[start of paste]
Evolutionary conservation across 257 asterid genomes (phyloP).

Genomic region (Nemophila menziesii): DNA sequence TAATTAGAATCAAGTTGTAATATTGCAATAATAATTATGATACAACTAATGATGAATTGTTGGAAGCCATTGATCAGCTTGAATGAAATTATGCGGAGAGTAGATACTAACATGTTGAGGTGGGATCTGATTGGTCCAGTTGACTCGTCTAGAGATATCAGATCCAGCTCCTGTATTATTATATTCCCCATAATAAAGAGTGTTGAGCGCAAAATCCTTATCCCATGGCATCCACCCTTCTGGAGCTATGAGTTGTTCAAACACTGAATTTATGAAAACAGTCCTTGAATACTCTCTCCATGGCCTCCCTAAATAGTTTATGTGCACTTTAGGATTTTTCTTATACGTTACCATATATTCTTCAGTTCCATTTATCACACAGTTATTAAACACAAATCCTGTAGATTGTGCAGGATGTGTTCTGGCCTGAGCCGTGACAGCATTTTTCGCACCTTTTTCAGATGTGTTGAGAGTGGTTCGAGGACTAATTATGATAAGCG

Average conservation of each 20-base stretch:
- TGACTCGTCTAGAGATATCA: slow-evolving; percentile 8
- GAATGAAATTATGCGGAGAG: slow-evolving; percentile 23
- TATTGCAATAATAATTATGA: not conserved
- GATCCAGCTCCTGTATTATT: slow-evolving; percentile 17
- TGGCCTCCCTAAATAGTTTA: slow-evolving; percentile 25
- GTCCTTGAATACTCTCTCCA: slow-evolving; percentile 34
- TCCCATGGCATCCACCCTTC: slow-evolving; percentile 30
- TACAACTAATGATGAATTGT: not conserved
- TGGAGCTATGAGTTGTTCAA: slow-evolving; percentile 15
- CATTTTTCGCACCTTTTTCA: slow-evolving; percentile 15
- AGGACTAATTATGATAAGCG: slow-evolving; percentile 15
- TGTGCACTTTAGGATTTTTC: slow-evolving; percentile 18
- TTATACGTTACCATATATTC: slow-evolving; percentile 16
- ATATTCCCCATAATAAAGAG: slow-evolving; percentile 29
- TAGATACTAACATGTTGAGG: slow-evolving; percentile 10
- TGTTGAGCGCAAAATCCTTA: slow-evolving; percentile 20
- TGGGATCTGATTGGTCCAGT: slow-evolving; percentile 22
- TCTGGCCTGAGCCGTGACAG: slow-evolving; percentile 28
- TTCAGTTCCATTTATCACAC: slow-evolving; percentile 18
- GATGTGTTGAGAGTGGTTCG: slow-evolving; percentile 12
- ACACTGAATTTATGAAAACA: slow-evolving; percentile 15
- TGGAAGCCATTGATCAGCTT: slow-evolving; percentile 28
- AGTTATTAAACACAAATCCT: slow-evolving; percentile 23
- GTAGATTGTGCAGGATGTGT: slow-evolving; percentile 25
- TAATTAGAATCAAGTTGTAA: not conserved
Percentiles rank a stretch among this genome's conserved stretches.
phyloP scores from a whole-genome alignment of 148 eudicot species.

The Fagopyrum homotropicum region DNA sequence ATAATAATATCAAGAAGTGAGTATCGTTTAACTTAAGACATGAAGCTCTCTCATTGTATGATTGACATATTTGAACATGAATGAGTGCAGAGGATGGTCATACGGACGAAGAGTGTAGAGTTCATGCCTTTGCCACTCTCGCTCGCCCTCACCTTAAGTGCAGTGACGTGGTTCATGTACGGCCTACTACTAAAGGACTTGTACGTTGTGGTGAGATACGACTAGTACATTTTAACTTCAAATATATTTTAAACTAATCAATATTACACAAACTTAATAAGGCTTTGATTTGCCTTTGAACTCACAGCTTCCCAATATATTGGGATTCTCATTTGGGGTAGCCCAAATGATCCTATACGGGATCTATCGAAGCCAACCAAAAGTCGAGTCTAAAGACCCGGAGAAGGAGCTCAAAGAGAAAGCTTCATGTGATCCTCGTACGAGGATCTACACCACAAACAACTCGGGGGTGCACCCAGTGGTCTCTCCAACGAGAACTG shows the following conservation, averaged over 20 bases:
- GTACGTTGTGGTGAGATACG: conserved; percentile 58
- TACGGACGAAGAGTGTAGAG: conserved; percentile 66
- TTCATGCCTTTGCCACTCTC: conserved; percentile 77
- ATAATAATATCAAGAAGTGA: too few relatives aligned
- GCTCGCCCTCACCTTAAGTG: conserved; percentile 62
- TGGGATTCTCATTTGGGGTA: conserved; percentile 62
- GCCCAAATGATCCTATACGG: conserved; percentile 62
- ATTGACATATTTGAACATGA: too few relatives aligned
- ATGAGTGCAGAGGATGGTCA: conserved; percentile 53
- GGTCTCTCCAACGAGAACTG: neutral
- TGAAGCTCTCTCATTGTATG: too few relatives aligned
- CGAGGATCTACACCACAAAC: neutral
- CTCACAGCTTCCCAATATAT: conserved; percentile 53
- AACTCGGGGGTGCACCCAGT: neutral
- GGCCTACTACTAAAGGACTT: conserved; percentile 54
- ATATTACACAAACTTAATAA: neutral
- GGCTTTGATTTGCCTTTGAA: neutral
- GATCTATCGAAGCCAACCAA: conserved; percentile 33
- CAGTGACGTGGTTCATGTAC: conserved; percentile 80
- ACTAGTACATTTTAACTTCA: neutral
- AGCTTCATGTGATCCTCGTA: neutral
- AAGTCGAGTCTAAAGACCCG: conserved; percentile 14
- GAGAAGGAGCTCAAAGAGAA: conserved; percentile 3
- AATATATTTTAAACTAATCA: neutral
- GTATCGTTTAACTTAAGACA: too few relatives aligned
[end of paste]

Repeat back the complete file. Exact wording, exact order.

Evolutionary conservation across 257 asterid genomes (phyloP).

Genomic region (Nemophila menziesii): DNA sequence TAATTAGAATCAAGTTGTAATATTGCAATAATAATTATGATACAACTAATGATGAATTGTTGGAAGCCATTGATCAGCTTGAATGAAATTATGCGGAGAGTAGATACTAACATGTTGAGGTGGGATCTGATTGGTCCAGTTGACTCGTCTAGAGATATCAGATCCAGCTCCTGTATTATTATATTCCCCATAATAAAGAGTGTTGAGCGCAAAATCCTTATCCCATGGCATCCACCCTTCTGGAGCTATGAGTTGTTCAAACACTGAATTTATGAAAACAGTCCTTGAATACTCTCTCCATGGCCTCCCTAAATAGTTTATGTGCACTTTAGGATTTTTCTTATACGTTACCATATATTCTTCAGTTCCATTTATCACACAGTTATTAAACACAAATCCTGTAGATTGTGCAGGATGTGTTCTGGCCTGAGCCGTGACAGCATTTTTCGCACCTTTTTCAGATGTGTTGAGAGTGGTTCGAGGACTAATTATGATAAGCG

Average conservation of each 20-base stretch:
- TGACTCGTCTAGAGATATCA: slow-evolving; percentile 8
- GAATGAAATTATGCGGAGAG: slow-evolving; percentile 23
- TATTGCAATAATAATTATGA: not conserved
- GATCCAGCTCCTGTATTATT: slow-evolving; percentile 17
- TGGCCTCCCTAAATAGTTTA: slow-evolving; percentile 25
- GTCCTTGAATACTCTCTCCA: slow-evolving; percentile 34
- TCCCATGGCATCCACCCTTC: slow-evolving; percentile 30
- TACAACTAATGATGAATTGT: not conserved
- TGGAGCTATGAGTTGTTCAA: slow-evolving; percentile 15
- CATTTTTCGCACCTTTTTCA: slow-evolving; percentile 15
- AGGACTAATTATGATAAGCG: slow-evolving; percentile 15
- TGTGCACTTTAGGATTTTTC: slow-evolving; percentile 18
- TTATACGTTACCATATATTC: slow-evolving; percentile 16
- ATATTCCCCATAATAAAGAG: slow-evolving; percentile 29
- TAGATACTAACATGTTGAGG: slow-evolving; percentile 10
- TGTTGAGCGCAAAATCCTTA: slow-evolving; percentile 20
- TGGGATCTGATTGGTCCAGT: slow-evolving; percentile 22
- TCTGGCCTGAGCCGTGACAG: slow-evolving; percentile 28
- TTCAGTTCCATTTATCACAC: slow-evolving; percentile 18
- GATGTGTTGAGAGTGGTTCG: slow-evolving; percentile 12
- ACACTGAATTTATGAAAACA: slow-evolving; percentile 15
- TGGAAGCCATTGATCAGCTT: slow-evolving; percentile 28
- AGTTATTAAACACAAATCCT: slow-evolving; percentile 23
- GTAGATTGTGCAGGATGTGT: slow-evolving; percentile 25
- TAATTAGAATCAAGTTGTAA: not conserved
Percentiles rank a stretch among this genome's conserved stretches.
phyloP scores from a whole-genome alignment of 148 eudicot species.

The Fagopyrum homotropicum region DNA sequence ATAATAATATCAAGAAGTGAGTATCGTTTAACTTAAGACATGAAGCTCTCTCATTGTATGATTGACATATTTGAACATGAATGAGTGCAGAGGATGGTCATACGGACGAAGAGTGTAGAGTTCATGCCTTTGCCACTCTCGCTCGCCCTCACCTTAAGTGCAGTGACGTGGTTCATGTACGGCCTACTACTAAAGGACTTGTACGTTGTGGTGAGATACGACTAGTACATTTTAACTTCAAATATATTTTAAACTAATCAATATTACACAAACTTAATAAGGCTTTGATTTGCCTTTGAACTCACAGCTTCCCAATATATTGGGATTCTCATTTGGGGTAGCCCAAATGATCCTATACGGGATCTATCGAAGCCAACCAAAAGTCGAGTCTAAAGACCCGGAGAAGGAGCTCAAAGAGAAAGCTTCATGTGATCCTCGTACGAGGATCTACACCACAAACAACTCGGGGGTGCACCCAGTGGTCTCTCCAACGAGAACTG shows the following conservation, averaged over 20 bases:
- GTACGTTGTGGTGAGATACG: conserved; percentile 58
- TACGGACGAAGAGTGTAGAG: conserved; percentile 66
- TTCATGCCTTTGCCACTCTC: conserved; percentile 77
- ATAATAATATCAAGAAGTGA: too few relatives aligned
- GCTCGCCCTCACCTTAAGTG: conserved; percentile 62
- TGGGATTCTCATTTGGGGTA: conserved; percentile 62
- GCCCAAATGATCCTATACGG: conserved; percentile 62
- ATTGACATATTTGAACATGA: too few relatives aligned
- ATGAGTGCAGAGGATGGTCA: conserved; percentile 53
- GGTCTCTCCAACGAGAACTG: neutral
- TGAAGCTCTCTCATTGTATG: too few relatives aligned
- CGAGGATCTACACCACAAAC: neutral
- CTCACAGCTTCCCAATATAT: conserved; percentile 53
- AACTCGGGGGTGCACCCAGT: neutral
- GGCCTACTACTAAAGGACTT: conserved; percentile 54
- ATATTACACAAACTTAATAA: neutral
- GGCTTTGATTTGCCTTTGAA: neutral
- GATCTATCGAAGCCAACCAA: conserved; percentile 33
- CAGTGACGTGGTTCATGTAC: conserved; percentile 80
- ACTAGTACATTTTAACTTCA: neutral
- AGCTTCATGTGATCCTCGTA: neutral
- AAGTCGAGTCTAAAGACCCG: conserved; percentile 14
- GAGAAGGAGCTCAAAGAGAA: conserved; percentile 3
- AATATATTTTAAACTAATCA: neutral
- GTATCGTTTAACTTAAGACA: too few relatives aligned